President Donald Trump has exercised his executive privilege to protect census documents that were requested by House Democrats from Attorney General William Barr.
Barr previously refused to hand over the documents, saying he didn’t believe that the House Oversight and Reform Committee had a right to review them, and the committee scheduled a vote to hold the attorney general in contempt of court.
However, the White House’s decision to cover the documents in executive privilege could foil the vote.
“The president has asserted executive privilege over certain subpoenaed documents,” Assistant Attorney General Stephen Boyd wrote to Oversight Chairman Elijah Cummings Wednesday morning according to The DailyMail.
“These documents are protected from disclosure by the deliberative process, attorney-client communication, or attorney work product components of executive privilege,” he noted.
Boyd also noted that the president “made a protective assertion of executive privilege over the remainder of the subpoenaed documents.”
The vote, which was initially scheduled for Wednesday morning and included both Barr and Commerce Secretary Wilbur Ross, has since been postponed until Wednesday afternoon so that lawmakers can consider the new changes.
“By proceeding with today’s vote, you have abandoned the accommodation process with respect to your requests and subpoenas for documents concerning the Secretary’s decision to include a citizenship question on the 2020 Census,” Boyd wrote.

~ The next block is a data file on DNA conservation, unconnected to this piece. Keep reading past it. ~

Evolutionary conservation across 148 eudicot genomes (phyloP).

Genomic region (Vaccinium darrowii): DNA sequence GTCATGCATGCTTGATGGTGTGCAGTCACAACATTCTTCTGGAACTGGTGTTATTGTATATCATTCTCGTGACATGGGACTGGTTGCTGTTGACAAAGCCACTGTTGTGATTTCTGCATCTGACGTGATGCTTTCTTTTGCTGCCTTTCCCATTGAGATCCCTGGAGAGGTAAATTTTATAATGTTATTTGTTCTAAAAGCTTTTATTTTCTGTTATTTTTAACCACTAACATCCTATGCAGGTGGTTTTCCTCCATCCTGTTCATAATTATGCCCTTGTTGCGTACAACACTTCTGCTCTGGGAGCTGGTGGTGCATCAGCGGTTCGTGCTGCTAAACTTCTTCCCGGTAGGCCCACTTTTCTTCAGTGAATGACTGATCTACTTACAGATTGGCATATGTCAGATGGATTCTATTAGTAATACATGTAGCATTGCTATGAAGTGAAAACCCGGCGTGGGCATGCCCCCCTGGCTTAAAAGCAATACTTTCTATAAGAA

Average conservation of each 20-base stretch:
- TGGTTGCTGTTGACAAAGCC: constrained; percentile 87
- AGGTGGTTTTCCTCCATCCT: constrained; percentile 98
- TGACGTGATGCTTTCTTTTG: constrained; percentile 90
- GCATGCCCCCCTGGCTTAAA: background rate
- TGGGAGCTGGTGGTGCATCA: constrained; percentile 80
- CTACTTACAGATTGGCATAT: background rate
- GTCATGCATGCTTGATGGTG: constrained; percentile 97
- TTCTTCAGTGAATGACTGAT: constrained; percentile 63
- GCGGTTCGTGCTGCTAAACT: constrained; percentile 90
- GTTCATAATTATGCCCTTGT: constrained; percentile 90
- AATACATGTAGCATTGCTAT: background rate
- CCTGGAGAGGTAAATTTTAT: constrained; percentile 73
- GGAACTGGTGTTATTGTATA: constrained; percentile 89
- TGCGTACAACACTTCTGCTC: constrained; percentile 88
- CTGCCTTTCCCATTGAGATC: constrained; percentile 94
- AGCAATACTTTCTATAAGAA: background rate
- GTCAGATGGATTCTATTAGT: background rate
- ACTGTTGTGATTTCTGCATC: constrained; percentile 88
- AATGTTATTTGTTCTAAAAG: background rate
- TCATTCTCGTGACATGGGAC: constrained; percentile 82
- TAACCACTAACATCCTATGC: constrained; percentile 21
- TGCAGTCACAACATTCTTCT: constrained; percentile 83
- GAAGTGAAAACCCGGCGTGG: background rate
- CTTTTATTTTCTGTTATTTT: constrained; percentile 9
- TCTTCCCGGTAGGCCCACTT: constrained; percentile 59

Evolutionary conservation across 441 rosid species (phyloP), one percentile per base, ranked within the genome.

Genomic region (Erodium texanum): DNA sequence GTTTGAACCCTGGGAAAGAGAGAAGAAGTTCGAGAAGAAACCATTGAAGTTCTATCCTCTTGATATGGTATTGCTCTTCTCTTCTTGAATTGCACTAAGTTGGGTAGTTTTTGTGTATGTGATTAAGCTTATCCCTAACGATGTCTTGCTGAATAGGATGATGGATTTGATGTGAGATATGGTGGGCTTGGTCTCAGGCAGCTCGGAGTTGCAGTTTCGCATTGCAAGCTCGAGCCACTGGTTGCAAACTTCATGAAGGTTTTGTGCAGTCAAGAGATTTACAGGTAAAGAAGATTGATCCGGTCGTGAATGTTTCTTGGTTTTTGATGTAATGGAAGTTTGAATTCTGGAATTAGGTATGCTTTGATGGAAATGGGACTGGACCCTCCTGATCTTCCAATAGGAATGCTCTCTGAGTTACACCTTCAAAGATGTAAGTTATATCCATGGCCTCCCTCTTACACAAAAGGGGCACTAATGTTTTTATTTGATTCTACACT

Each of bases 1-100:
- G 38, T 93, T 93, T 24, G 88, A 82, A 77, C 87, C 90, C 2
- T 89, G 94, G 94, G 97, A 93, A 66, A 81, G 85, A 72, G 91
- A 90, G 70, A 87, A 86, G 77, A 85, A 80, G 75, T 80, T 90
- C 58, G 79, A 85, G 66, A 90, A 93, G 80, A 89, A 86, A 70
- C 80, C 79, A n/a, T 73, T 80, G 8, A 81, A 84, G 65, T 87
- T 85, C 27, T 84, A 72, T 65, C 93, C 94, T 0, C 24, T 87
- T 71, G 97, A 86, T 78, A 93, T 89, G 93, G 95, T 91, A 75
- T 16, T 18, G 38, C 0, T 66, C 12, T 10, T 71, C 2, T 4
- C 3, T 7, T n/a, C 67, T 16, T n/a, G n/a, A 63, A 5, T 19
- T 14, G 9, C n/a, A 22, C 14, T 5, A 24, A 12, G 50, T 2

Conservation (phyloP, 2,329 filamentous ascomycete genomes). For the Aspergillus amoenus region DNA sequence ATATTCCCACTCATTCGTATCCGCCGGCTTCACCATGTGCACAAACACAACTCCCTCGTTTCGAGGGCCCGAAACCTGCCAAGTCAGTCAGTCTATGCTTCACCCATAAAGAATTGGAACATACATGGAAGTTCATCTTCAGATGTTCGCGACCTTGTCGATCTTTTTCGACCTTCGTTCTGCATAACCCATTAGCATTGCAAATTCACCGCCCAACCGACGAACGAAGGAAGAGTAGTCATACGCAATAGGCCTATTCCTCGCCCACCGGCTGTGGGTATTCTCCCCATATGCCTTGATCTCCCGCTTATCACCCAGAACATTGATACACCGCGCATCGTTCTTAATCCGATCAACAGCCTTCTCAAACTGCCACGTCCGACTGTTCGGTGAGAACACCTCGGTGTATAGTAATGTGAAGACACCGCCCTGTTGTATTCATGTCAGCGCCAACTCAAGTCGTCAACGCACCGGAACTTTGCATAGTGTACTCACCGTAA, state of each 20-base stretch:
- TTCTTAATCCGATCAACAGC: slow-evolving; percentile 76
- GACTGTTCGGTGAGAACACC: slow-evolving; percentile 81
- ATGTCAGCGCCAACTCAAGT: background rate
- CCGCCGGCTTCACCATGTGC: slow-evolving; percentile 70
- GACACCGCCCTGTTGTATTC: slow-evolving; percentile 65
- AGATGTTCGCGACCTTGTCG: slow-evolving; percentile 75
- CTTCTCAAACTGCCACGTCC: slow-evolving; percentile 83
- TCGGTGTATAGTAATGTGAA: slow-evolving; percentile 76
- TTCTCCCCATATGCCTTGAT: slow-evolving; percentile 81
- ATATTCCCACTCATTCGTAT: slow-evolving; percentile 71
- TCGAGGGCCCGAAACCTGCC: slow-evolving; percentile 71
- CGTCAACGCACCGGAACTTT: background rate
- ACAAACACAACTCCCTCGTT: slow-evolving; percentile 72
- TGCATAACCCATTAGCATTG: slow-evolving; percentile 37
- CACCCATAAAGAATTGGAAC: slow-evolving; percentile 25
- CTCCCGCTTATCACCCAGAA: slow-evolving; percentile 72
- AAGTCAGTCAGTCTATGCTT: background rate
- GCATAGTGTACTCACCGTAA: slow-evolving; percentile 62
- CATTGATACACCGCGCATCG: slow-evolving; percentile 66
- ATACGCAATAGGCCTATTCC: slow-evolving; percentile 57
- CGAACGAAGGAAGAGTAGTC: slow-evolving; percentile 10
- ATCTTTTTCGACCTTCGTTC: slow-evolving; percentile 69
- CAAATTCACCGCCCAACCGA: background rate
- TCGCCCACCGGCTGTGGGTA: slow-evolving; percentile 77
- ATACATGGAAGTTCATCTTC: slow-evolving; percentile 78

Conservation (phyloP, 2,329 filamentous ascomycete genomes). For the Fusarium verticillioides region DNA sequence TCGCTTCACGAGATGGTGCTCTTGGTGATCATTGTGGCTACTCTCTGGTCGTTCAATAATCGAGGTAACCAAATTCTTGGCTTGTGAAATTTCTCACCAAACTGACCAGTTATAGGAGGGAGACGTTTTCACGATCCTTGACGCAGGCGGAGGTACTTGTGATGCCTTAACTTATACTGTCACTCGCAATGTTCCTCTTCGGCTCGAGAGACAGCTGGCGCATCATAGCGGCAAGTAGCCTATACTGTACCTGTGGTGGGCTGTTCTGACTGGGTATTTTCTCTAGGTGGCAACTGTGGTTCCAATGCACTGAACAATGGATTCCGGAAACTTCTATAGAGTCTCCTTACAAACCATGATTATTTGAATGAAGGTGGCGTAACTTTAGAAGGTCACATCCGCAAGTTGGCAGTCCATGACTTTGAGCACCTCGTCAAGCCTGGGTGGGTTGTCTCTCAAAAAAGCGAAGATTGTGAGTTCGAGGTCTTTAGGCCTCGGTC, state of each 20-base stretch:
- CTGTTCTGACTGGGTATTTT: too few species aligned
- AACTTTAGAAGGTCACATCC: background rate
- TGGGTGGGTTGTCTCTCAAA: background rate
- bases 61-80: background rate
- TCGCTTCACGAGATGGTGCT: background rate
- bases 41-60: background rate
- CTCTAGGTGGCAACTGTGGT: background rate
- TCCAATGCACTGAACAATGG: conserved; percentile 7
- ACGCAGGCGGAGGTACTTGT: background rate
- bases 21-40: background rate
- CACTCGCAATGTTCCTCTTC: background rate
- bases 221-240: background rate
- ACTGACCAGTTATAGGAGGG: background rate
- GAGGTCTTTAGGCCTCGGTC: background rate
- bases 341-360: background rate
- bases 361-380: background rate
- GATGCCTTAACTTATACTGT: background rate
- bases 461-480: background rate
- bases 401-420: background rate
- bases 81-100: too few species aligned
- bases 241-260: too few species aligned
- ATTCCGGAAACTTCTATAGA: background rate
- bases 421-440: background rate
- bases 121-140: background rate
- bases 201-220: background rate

Boyd also said that the department “was prepared to provide a significant number of additional documents” following receipt of a subpoena but was interrupted because of the panel’s “abrupt decision to seek a contempt resolution.”
While the House was taken over by a Democratic majority following the November 2018 election, Cummings noted on Wednesday that the committee had been seeking the documents for “more than a year,” according to the DailyMail.
“We offered that if they began producing one or two categories in the key documents of our subpoenas we would be willing to consider postponing the vote, but both departments declined our offer which is why we are proceeding to today’s vote,” he said.
“The census is critical to our democracy,” Cummings declared, adding it’s Congress’ job to “make sure the census is working as it is meant to work.”
“We must protect the integrity of the census,” Cummings said.